A former high school pupil, who now teaches at a top American university, has won this year’s Nobel Prize for Economics.
Angus Deaton was brought up in Bowden but attended the Hawick High for two years, taking the train into Hawick each day.
Born in Edinburgh in 1945, Professor Deaton has been awarded the Nobel Prize for his “analysis of consumption, poverty and welfare”, according to awarding organisation, the Royal Swedish Academy of Sciences.
To give him his full title, Professor Deaton, who recently celebrated his 70th birthday, is the Dwight D. Eisenhower Professor of Economics and International Affairs at the Woodrow Wilson School of Public and International Affairs and the Economics Department at Princeton University, where his main areas of research have been in health, wellbeing and economic development.
His current research focuses on the determinants of health in rich and poor countries, and speaking to the Hawick News this week, Mr Deaton recalled his time in the town: “I did go to Hawick High School from 1957 to 59 and it was terrific in many ways, and very important to what happened to me later. I was immensely lucky in the teachers I had there. And loved riding the Waverley Line to school each day. I worked in the Pringle’s factory as a summer job.”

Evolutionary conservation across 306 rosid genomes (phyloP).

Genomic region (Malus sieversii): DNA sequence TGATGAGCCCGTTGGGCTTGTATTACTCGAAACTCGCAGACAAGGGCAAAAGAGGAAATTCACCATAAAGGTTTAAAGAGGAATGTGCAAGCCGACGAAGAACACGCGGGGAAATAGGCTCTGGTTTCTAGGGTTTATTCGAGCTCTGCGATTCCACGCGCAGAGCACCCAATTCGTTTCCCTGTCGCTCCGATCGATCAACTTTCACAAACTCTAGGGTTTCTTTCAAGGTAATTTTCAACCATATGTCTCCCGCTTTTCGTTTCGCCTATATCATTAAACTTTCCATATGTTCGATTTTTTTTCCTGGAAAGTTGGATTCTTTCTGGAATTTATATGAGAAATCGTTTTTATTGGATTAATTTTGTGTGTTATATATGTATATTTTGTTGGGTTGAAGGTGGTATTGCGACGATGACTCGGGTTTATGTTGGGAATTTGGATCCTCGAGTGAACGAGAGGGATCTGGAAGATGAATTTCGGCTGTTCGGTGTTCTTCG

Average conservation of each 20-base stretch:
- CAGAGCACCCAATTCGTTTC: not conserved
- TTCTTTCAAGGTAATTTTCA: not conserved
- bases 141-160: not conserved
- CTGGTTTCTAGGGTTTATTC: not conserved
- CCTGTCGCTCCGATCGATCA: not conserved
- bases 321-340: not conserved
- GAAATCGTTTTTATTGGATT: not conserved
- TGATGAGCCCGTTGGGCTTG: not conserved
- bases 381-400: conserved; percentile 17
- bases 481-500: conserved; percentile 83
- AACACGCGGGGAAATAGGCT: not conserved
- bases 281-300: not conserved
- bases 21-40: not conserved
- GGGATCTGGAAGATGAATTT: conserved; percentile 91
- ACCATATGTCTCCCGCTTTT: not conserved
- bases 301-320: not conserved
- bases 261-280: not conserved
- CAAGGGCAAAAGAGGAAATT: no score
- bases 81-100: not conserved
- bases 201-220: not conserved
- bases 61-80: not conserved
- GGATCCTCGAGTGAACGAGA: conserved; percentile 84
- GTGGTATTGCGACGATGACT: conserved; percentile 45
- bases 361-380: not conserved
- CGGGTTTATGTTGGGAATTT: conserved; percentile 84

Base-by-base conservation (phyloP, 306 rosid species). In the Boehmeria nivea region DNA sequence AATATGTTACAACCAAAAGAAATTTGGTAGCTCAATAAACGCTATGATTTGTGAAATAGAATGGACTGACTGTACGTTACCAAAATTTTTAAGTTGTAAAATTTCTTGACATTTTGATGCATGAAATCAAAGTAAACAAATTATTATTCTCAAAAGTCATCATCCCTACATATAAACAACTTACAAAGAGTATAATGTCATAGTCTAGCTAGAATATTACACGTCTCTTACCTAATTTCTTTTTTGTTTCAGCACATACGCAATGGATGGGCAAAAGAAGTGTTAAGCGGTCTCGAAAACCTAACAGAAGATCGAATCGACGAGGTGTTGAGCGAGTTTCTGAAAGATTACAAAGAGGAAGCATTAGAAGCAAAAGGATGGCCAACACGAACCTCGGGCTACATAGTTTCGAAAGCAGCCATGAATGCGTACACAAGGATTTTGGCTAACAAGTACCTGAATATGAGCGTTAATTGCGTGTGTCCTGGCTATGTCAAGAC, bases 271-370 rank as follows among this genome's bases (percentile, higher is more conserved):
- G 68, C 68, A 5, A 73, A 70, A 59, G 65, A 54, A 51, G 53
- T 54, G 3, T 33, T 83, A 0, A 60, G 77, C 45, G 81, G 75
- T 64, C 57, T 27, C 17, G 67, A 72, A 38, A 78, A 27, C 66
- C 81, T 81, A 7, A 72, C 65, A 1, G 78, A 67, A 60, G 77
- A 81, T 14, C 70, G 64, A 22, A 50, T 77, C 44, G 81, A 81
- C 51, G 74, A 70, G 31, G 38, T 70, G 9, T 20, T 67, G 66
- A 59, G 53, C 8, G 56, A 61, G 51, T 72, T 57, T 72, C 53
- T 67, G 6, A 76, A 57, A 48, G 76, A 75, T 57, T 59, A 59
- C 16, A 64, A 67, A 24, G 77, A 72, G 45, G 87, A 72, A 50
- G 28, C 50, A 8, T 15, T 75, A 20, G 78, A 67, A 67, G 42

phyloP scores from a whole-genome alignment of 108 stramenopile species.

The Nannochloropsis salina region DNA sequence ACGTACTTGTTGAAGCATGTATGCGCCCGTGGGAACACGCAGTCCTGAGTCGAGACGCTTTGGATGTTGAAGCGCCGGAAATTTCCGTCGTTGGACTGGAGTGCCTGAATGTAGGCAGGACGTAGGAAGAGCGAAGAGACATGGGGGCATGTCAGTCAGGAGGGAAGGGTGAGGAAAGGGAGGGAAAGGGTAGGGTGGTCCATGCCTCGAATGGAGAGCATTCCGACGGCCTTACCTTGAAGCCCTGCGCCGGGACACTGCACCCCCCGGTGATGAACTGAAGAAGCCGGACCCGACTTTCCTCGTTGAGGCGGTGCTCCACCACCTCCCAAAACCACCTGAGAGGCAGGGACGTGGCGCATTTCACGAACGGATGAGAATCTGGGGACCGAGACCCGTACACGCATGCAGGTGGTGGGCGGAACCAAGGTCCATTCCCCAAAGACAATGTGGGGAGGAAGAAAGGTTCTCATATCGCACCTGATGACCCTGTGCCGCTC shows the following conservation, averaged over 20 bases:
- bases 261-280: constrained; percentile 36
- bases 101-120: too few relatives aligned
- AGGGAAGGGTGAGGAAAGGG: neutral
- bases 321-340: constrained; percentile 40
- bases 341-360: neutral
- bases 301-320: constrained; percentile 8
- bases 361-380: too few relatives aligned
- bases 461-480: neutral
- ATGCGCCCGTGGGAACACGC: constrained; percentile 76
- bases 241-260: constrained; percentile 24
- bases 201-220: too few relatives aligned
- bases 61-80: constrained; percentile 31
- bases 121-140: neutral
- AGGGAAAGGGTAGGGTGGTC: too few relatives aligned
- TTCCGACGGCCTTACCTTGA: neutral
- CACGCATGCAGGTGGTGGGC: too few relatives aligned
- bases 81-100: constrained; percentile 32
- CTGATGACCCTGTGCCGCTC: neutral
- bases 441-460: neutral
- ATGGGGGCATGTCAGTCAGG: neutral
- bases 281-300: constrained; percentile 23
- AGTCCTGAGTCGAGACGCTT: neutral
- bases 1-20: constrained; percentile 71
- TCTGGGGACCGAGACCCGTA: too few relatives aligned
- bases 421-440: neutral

Mr Deaton is related to Ex-Cornet Danny Nuttall and he added: “Danny Nuttall was a clerk of works at Pringle’s and was much involved in their golfing events. His son David, who died earlier this year, was close to me in age and was at Hawick High School with me.
“Danny’s wife Effie was my mother’s sister, and worked in one of the mills. They lived opposite the Teviot down a close from the High Street, right in the middle of town. I used to go there for lunch from the high school every day, and there was always a collection of friends there, so it was fun. My aunt was wonderfully kind to me, and very motherly.”
And on the Nobel award, which includes prize money of eight million Swedish kronor (£637,000), Mr Deaton added: “It continues a distinguished tradition of economics in Scotland and one of the joys, for me, is to have this Scottish connection.”